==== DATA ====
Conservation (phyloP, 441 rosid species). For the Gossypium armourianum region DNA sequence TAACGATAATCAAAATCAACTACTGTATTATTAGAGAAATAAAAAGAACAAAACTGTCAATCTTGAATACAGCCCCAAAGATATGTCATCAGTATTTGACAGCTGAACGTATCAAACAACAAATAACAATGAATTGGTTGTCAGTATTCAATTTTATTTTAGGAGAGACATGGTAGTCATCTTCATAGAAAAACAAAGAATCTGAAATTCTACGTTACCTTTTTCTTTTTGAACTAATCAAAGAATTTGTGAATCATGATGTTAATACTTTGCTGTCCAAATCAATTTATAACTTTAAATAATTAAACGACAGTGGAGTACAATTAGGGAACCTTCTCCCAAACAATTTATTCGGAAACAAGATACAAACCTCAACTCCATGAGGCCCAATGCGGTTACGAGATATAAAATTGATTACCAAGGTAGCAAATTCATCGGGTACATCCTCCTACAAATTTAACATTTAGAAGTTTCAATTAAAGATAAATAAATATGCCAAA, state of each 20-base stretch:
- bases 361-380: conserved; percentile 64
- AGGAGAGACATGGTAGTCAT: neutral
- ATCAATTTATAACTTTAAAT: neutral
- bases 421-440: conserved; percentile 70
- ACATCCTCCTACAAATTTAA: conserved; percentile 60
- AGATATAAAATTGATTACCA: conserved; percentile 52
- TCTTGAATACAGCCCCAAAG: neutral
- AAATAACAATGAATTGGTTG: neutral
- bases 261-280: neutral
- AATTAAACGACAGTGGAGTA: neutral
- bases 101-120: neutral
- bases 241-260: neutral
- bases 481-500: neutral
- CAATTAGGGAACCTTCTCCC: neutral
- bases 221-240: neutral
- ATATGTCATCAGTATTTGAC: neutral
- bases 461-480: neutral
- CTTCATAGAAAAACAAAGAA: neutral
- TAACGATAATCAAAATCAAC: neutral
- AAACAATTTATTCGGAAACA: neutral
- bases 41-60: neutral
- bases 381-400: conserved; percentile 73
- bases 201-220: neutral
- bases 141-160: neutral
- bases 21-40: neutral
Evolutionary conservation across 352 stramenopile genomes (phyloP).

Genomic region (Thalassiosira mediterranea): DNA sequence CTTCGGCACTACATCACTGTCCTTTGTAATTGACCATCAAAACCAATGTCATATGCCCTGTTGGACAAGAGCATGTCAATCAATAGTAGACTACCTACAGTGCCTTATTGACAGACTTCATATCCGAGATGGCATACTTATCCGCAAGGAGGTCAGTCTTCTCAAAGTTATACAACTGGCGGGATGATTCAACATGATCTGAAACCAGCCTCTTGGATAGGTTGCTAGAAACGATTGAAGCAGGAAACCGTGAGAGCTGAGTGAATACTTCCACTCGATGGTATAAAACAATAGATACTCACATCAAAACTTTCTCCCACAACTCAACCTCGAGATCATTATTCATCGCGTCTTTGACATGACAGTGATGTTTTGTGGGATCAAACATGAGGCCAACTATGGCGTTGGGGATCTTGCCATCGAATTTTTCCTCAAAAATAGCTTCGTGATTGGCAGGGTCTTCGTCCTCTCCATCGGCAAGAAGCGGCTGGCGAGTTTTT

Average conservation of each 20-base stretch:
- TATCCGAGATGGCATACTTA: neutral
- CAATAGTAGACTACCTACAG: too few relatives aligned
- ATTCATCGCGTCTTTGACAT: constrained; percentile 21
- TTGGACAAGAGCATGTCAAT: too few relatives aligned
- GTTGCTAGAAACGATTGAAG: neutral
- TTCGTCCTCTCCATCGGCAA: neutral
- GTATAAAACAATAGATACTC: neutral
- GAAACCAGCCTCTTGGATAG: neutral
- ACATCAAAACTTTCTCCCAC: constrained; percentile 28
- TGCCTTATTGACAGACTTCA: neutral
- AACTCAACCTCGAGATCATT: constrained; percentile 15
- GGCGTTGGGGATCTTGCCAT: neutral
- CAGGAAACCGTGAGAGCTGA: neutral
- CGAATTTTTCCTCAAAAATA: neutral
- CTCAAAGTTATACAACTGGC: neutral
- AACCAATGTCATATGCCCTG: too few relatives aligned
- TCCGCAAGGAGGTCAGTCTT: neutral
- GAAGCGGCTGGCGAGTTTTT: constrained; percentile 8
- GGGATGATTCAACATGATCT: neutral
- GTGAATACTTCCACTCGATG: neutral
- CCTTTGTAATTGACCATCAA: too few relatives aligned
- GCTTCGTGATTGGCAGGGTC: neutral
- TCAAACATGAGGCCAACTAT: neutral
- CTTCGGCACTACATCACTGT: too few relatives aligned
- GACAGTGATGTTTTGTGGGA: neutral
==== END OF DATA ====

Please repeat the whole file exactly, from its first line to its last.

Conservation (phyloP, 441 rosid species). For the Gossypium armourianum region DNA sequence TAACGATAATCAAAATCAACTACTGTATTATTAGAGAAATAAAAAGAACAAAACTGTCAATCTTGAATACAGCCCCAAAGATATGTCATCAGTATTTGACAGCTGAACGTATCAAACAACAAATAACAATGAATTGGTTGTCAGTATTCAATTTTATTTTAGGAGAGACATGGTAGTCATCTTCATAGAAAAACAAAGAATCTGAAATTCTACGTTACCTTTTTCTTTTTGAACTAATCAAAGAATTTGTGAATCATGATGTTAATACTTTGCTGTCCAAATCAATTTATAACTTTAAATAATTAAACGACAGTGGAGTACAATTAGGGAACCTTCTCCCAAACAATTTATTCGGAAACAAGATACAAACCTCAACTCCATGAGGCCCAATGCGGTTACGAGATATAAAATTGATTACCAAGGTAGCAAATTCATCGGGTACATCCTCCTACAAATTTAACATTTAGAAGTTTCAATTAAAGATAAATAAATATGCCAAA, state of each 20-base stretch:
- bases 361-380: conserved; percentile 64
- AGGAGAGACATGGTAGTCAT: neutral
- ATCAATTTATAACTTTAAAT: neutral
- bases 421-440: conserved; percentile 70
- ACATCCTCCTACAAATTTAA: conserved; percentile 60
- AGATATAAAATTGATTACCA: conserved; percentile 52
- TCTTGAATACAGCCCCAAAG: neutral
- AAATAACAATGAATTGGTTG: neutral
- bases 261-280: neutral
- AATTAAACGACAGTGGAGTA: neutral
- bases 101-120: neutral
- bases 241-260: neutral
- bases 481-500: neutral
- CAATTAGGGAACCTTCTCCC: neutral
- bases 221-240: neutral
- ATATGTCATCAGTATTTGAC: neutral
- bases 461-480: neutral
- CTTCATAGAAAAACAAAGAA: neutral
- TAACGATAATCAAAATCAAC: neutral
- AAACAATTTATTCGGAAACA: neutral
- bases 41-60: neutral
- bases 381-400: conserved; percentile 73
- bases 201-220: neutral
- bases 141-160: neutral
- bases 21-40: neutral
Evolutionary conservation across 352 stramenopile genomes (phyloP).

Genomic region (Thalassiosira mediterranea): DNA sequence CTTCGGCACTACATCACTGTCCTTTGTAATTGACCATCAAAACCAATGTCATATGCCCTGTTGGACAAGAGCATGTCAATCAATAGTAGACTACCTACAGTGCCTTATTGACAGACTTCATATCCGAGATGGCATACTTATCCGCAAGGAGGTCAGTCTTCTCAAAGTTATACAACTGGCGGGATGATTCAACATGATCTGAAACCAGCCTCTTGGATAGGTTGCTAGAAACGATTGAAGCAGGAAACCGTGAGAGCTGAGTGAATACTTCCACTCGATGGTATAAAACAATAGATACTCACATCAAAACTTTCTCCCACAACTCAACCTCGAGATCATTATTCATCGCGTCTTTGACATGACAGTGATGTTTTGTGGGATCAAACATGAGGCCAACTATGGCGTTGGGGATCTTGCCATCGAATTTTTCCTCAAAAATAGCTTCGTGATTGGCAGGGTCTTCGTCCTCTCCATCGGCAAGAAGCGGCTGGCGAGTTTTT

Average conservation of each 20-base stretch:
- TATCCGAGATGGCATACTTA: neutral
- CAATAGTAGACTACCTACAG: too few relatives aligned
- ATTCATCGCGTCTTTGACAT: constrained; percentile 21
- TTGGACAAGAGCATGTCAAT: too few relatives aligned
- GTTGCTAGAAACGATTGAAG: neutral
- TTCGTCCTCTCCATCGGCAA: neutral
- GTATAAAACAATAGATACTC: neutral
- GAAACCAGCCTCTTGGATAG: neutral
- ACATCAAAACTTTCTCCCAC: constrained; percentile 28
- TGCCTTATTGACAGACTTCA: neutral
- AACTCAACCTCGAGATCATT: constrained; percentile 15
- GGCGTTGGGGATCTTGCCAT: neutral
- CAGGAAACCGTGAGAGCTGA: neutral
- CGAATTTTTCCTCAAAAATA: neutral
- CTCAAAGTTATACAACTGGC: neutral
- AACCAATGTCATATGCCCTG: too few relatives aligned
- TCCGCAAGGAGGTCAGTCTT: neutral
- GAAGCGGCTGGCGAGTTTTT: constrained; percentile 8
- GGGATGATTCAACATGATCT: neutral
- GTGAATACTTCCACTCGATG: neutral
- CCTTTGTAATTGACCATCAA: too few relatives aligned
- GCTTCGTGATTGGCAGGGTC: neutral
- TCAAACATGAGGCCAACTAT: neutral
- CTTCGGCACTACATCACTGT: too few relatives aligned
- GACAGTGATGTTTTGTGGGA: neutral